Tuesday, September 23, 2008
We woke up to cloudy overcast skies. Roberto felt that the pace yesterday was a little too much, and asked for a shorter day. I didn't point out that some of the excess miles were due to a language misunderstanding rather than a desire to drive hard and exceed 2000 meters the first day. Using the GPS to guide us, we rode to St. Jean Pied-de-Port and proceeded immediately up D953 to Col de Ibaneta (1057m), our highest point so far, passing a couple of recumbents and a group of elderly cycle tourists. Roberto had brought a Pizza and I had brought an Apple, so we ate that at the top of the col, and then proceeded down the relatively short hill to NA 140 towards Alto de Remendia (1040m).
The day was quite warm, and we had to fill up with water any chance we got, and the scenery reminded me of California desert --- low shrubbery, but with quite a number of streams that told us that this place got regular rain. At the top of Alto de Remendia, Roberto asked if there was a lot more to go, and I said that there might be a retro grade between here and Ochagavia, but that was about it.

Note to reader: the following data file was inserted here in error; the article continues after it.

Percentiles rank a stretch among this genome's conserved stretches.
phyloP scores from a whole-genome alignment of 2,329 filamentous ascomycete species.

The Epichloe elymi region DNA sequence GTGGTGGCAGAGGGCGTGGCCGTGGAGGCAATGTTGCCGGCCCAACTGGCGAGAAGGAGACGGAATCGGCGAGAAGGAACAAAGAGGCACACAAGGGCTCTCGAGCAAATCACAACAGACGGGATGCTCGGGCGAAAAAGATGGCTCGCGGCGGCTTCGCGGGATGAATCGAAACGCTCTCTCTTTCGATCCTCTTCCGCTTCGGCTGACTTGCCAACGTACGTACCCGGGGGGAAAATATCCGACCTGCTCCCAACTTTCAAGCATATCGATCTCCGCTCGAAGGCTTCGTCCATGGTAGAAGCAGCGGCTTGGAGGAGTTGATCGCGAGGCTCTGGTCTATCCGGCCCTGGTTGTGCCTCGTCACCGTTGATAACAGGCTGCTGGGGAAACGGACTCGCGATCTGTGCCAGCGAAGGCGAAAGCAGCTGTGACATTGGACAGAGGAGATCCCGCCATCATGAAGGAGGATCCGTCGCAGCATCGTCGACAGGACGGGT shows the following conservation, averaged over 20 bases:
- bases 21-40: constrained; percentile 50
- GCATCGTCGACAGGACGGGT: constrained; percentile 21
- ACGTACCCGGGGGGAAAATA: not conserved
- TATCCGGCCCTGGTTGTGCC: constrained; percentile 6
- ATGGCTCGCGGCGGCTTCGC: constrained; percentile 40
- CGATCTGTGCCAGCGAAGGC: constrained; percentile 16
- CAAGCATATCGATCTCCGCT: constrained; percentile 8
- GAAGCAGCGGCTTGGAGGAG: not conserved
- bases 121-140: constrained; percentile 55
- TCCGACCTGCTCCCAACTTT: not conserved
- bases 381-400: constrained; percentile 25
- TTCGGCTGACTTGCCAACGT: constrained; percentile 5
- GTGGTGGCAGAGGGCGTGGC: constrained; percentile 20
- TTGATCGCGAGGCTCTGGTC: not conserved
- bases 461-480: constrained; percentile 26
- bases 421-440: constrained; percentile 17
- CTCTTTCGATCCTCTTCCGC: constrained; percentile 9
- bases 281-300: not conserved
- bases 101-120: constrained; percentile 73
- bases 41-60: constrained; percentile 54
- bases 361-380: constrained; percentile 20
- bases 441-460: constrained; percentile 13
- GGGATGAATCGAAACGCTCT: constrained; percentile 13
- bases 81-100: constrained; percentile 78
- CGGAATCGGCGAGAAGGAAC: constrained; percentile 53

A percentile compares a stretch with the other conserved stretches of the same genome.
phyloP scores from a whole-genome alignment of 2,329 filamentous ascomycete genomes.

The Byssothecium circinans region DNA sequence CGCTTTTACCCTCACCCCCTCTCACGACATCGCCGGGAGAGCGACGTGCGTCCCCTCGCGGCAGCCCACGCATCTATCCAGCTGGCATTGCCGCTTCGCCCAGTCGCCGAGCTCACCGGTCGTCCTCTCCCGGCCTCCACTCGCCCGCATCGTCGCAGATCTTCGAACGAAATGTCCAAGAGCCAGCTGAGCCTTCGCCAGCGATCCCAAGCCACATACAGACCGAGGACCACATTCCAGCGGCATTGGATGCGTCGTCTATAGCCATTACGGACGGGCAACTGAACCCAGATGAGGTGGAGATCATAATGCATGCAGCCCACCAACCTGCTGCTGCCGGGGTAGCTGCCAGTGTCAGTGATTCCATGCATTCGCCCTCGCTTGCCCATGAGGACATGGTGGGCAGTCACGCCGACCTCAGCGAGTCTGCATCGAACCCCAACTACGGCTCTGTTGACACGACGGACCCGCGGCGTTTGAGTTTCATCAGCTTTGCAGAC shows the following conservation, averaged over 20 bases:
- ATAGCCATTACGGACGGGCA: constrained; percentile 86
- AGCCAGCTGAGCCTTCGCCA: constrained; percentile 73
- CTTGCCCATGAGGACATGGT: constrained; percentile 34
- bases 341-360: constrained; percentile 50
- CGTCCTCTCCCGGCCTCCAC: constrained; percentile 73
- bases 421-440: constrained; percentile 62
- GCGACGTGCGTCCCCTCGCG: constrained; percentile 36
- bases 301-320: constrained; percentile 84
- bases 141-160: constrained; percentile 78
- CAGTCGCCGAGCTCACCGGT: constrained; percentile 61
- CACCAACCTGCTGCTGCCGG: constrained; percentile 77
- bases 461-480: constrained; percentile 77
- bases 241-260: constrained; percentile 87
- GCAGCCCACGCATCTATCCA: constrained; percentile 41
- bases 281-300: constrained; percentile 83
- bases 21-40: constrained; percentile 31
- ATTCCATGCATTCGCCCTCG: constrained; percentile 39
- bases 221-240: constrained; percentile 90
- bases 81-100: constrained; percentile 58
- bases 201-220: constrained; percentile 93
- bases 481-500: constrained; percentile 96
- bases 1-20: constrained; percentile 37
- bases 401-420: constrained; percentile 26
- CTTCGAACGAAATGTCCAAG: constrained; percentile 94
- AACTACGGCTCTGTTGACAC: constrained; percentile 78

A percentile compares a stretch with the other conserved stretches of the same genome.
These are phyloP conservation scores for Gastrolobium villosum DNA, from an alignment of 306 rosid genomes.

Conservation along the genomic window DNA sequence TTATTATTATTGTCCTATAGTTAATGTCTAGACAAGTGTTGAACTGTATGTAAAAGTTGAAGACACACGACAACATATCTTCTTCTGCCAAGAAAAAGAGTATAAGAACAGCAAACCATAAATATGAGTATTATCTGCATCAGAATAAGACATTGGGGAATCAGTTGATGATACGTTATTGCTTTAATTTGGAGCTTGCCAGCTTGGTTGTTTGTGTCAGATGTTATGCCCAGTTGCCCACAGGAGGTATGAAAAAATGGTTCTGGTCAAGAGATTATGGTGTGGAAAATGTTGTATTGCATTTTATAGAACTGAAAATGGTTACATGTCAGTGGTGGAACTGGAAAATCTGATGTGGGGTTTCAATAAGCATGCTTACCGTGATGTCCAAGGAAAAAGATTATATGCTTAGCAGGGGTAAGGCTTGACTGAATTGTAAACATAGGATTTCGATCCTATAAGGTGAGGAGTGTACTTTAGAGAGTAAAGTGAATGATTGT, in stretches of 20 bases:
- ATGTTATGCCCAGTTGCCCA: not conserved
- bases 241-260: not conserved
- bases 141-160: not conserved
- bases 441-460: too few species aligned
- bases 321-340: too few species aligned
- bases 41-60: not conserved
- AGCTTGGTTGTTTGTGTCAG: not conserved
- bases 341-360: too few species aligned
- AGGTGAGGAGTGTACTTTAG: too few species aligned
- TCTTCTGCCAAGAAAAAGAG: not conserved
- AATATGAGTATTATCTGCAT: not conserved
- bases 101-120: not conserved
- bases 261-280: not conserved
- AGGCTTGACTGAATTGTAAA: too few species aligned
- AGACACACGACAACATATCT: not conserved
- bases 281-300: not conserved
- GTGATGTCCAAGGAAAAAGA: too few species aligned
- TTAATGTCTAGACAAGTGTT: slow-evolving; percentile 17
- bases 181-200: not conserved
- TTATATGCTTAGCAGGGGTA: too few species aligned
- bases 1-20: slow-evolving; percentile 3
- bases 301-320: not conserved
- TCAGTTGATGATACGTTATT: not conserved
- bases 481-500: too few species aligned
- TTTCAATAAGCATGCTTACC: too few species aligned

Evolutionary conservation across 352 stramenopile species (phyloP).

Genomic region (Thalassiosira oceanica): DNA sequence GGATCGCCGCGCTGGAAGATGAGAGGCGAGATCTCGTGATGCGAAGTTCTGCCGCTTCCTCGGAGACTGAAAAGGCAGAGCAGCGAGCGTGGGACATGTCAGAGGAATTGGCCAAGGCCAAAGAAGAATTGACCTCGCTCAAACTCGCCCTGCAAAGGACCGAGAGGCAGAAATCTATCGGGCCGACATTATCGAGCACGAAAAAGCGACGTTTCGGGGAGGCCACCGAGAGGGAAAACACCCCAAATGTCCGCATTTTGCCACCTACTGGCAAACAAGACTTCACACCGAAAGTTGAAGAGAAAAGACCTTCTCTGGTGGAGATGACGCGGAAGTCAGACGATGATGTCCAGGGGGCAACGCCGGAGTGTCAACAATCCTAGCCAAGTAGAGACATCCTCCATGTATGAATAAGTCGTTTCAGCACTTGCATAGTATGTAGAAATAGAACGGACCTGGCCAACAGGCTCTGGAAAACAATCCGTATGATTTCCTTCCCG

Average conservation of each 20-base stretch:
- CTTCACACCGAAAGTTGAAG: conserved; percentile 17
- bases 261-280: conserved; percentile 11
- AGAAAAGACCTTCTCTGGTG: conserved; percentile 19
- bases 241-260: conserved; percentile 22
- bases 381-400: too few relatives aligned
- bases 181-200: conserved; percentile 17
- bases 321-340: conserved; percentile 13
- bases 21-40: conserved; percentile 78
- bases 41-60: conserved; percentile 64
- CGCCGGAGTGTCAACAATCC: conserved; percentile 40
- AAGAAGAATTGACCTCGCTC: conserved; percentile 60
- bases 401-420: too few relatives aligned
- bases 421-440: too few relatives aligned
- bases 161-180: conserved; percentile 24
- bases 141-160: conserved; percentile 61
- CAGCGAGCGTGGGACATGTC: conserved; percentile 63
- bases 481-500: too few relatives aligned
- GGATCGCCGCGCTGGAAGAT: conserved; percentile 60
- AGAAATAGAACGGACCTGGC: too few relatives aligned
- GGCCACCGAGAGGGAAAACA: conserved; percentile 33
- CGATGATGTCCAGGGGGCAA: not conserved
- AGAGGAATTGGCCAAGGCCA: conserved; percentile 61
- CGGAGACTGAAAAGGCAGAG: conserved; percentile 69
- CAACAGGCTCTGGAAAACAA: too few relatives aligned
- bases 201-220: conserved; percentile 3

Well, there was a retro-grade, and then a swift descent past quite a bit of construction. Uncharacteristically, I descended ahead of both Mike and Roberto and waited at the intersection at Ecaroz where the road turned uphill again towards Ochagavia. We arrived there at 5pm, got a map at the tourist information, and then proceeded to discover that the hotels, B&Bs, and other tourist places were either closed or not responding to visitors knocking on their doors. This experience soured us badly on Spain, and we made it a point not to stay anywhere in Spain for the rest of the trip.
We ended up backtracking and finding dormitory accomodations at the campground outside town, which served mediocre food and a passable breakfast. We only covered 78.8km and climbed 1765m, but judging from Roberto's noises, it still wasn't considered easy.